Bench Memos

Punishing a Lawyer for His Clients

Q.  When is it okay to punish a lawyer for the clients he’s represented?

A.  When the clients are disfavored by the Left.

That, at least, would seem to be the lesson to be drawn from the apparent demise of Sri Srinivasan’s planned nomination to the D.C. Circuit.  According to reliable sources, the White House had settled on Srinivasan to fill one of the two vacancies on the D.C. Circuit.  (Both of the vacancies predate President Obama’s inauguration; indeed, the older one is the seat John Roberts vacated in 2005 to become Chief Justice.)  But the Left then went after Srinivasan, in part because of union animosity to his corporate clients in private practice, in part because, in his former capacity as an assistant to the Solicitor General, Srinivasan advocated the positions of the Bush administration on Guantanamo  war-on-terror detainee issues.  And the prospect of Srinivasan’s getting the nomination now appears to be dead.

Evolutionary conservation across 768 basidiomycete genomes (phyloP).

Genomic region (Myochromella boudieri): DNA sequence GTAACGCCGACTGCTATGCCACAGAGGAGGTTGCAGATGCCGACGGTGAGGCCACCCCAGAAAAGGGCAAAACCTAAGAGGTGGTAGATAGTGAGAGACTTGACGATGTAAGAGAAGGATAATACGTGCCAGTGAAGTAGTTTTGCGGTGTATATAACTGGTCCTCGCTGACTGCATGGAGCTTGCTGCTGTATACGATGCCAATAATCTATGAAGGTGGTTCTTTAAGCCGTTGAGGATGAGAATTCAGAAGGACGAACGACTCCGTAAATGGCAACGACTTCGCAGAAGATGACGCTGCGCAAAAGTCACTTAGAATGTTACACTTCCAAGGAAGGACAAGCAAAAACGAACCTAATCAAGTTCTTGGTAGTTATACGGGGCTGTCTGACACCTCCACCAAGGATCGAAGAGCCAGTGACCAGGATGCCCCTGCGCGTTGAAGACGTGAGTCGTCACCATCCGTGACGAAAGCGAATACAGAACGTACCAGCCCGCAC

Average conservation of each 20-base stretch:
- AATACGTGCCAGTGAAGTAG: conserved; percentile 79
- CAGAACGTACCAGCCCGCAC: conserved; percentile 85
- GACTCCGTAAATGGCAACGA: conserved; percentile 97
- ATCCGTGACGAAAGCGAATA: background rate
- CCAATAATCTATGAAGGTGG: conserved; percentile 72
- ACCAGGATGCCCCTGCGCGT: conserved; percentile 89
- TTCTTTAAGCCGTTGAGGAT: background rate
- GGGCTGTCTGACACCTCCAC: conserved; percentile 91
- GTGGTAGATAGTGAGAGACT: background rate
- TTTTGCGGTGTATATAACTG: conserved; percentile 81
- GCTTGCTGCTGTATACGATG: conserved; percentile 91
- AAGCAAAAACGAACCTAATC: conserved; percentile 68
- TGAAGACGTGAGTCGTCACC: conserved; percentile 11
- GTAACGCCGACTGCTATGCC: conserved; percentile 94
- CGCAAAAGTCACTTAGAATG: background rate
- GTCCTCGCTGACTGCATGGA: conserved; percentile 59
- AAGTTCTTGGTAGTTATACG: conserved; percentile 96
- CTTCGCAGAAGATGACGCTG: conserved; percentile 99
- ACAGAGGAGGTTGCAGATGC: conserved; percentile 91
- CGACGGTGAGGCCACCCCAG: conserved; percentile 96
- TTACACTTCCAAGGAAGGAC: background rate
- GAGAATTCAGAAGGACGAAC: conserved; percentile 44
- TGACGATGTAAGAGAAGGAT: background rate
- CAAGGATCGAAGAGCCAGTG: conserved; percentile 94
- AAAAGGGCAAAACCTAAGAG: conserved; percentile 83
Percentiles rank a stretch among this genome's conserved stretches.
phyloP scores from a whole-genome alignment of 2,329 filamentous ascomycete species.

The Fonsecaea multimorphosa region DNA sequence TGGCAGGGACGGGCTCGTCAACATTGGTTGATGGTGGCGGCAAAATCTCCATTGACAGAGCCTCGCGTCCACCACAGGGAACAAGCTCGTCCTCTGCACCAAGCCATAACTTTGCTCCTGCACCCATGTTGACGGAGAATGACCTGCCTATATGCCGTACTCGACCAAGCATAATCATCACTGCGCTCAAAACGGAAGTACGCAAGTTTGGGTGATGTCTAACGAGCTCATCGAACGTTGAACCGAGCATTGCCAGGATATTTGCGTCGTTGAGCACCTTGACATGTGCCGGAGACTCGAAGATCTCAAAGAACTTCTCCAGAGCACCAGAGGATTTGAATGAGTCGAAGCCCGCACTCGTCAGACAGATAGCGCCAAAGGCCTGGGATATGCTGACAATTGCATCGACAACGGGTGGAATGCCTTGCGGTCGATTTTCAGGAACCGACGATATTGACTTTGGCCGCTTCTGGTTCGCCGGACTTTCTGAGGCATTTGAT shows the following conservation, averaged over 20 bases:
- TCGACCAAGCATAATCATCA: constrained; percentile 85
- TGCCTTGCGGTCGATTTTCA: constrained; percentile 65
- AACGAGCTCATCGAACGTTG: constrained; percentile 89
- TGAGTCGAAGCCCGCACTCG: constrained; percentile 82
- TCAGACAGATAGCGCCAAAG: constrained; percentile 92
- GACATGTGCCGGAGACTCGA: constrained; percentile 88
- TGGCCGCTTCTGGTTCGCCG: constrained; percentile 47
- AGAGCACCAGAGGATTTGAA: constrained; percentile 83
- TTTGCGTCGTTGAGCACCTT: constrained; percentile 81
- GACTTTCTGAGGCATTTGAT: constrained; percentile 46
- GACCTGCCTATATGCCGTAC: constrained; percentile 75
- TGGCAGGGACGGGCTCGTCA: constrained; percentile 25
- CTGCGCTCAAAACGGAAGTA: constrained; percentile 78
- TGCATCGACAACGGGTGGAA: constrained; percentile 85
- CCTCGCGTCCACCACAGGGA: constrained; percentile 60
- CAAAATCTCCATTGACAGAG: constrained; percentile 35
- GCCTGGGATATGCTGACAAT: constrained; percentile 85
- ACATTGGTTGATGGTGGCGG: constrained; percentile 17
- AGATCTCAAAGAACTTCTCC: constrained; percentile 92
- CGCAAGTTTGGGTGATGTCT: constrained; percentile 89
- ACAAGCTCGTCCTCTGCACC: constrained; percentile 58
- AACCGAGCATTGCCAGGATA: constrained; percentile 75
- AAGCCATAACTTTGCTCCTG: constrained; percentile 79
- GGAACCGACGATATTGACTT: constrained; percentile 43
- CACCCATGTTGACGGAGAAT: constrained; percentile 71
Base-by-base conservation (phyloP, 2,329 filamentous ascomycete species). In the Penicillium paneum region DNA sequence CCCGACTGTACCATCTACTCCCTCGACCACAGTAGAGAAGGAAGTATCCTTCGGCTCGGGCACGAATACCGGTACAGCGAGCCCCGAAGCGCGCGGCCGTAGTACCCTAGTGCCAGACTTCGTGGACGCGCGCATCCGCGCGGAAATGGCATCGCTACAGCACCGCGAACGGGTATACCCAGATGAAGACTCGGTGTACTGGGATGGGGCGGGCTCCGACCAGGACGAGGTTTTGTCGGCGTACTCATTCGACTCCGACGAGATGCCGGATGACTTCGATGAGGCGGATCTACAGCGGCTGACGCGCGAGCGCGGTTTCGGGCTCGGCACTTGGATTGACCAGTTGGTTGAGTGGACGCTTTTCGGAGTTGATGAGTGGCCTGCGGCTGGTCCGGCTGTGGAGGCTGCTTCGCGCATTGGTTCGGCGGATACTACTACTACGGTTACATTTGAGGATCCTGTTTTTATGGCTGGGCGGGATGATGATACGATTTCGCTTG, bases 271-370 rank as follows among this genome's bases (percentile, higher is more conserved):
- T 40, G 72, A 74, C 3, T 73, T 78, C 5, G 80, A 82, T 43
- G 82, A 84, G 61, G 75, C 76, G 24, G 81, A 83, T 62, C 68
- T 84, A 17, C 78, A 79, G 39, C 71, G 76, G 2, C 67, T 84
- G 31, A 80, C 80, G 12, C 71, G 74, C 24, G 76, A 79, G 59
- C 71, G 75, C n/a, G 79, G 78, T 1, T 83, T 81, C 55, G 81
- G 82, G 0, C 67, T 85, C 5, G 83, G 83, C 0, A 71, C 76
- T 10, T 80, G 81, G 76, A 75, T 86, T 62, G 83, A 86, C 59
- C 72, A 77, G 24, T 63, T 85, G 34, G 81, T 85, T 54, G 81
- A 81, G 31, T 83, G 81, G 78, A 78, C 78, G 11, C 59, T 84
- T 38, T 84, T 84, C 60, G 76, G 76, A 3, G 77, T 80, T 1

(I don’t mean by this post to be seen as taking the position that it’s never proper to draw inferences about a lawyer based on the clients he represents.  That is in fact not my position.  For present purposes, I’ll limit myself to the general observation that of the three areas of government practice, paid private practice, and pro bono practice, the areas that least justify the drawing of inferences about a lawyer based on his clients are government practice and paid private practice.)

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